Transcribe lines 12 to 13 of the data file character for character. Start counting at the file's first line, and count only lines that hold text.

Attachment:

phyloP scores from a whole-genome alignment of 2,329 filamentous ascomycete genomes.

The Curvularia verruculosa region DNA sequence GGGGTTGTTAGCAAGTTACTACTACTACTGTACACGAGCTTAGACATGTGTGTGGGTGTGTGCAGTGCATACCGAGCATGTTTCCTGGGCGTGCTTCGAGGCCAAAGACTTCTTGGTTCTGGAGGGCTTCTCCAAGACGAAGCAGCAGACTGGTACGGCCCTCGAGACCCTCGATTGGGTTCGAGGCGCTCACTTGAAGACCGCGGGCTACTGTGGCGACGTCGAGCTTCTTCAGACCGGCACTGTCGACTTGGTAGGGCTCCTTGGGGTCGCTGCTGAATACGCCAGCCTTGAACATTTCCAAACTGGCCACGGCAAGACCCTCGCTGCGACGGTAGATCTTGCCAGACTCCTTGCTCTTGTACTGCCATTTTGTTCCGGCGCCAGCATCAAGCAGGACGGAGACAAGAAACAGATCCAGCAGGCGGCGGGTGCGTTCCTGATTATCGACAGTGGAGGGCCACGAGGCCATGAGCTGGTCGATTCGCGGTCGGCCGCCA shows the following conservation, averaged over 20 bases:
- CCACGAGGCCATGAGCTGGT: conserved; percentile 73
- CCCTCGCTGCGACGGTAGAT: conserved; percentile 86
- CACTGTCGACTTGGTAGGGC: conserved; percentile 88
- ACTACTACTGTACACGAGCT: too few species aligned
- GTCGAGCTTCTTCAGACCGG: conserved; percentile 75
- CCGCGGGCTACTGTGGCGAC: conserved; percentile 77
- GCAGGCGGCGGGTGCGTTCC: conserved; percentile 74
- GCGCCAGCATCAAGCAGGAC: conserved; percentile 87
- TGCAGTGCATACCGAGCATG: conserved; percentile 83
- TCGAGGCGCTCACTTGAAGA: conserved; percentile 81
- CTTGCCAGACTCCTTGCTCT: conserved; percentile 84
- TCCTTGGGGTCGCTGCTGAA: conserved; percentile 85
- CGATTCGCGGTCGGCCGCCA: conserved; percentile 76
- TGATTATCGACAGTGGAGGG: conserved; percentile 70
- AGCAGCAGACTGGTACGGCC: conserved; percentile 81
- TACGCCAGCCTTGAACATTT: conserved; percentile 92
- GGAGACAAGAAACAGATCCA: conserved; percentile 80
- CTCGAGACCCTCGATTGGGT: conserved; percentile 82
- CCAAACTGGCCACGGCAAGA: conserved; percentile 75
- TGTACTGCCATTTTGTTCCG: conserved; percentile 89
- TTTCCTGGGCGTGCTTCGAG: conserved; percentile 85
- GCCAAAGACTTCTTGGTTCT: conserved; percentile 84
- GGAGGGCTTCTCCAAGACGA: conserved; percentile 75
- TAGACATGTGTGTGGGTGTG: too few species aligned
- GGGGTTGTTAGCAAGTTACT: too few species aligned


- TCGAGGCGCTCACTTGAAGA: conserved; percentile 81
- CTTGCCAGACTCCTTGCTCT: conserved; percentile 84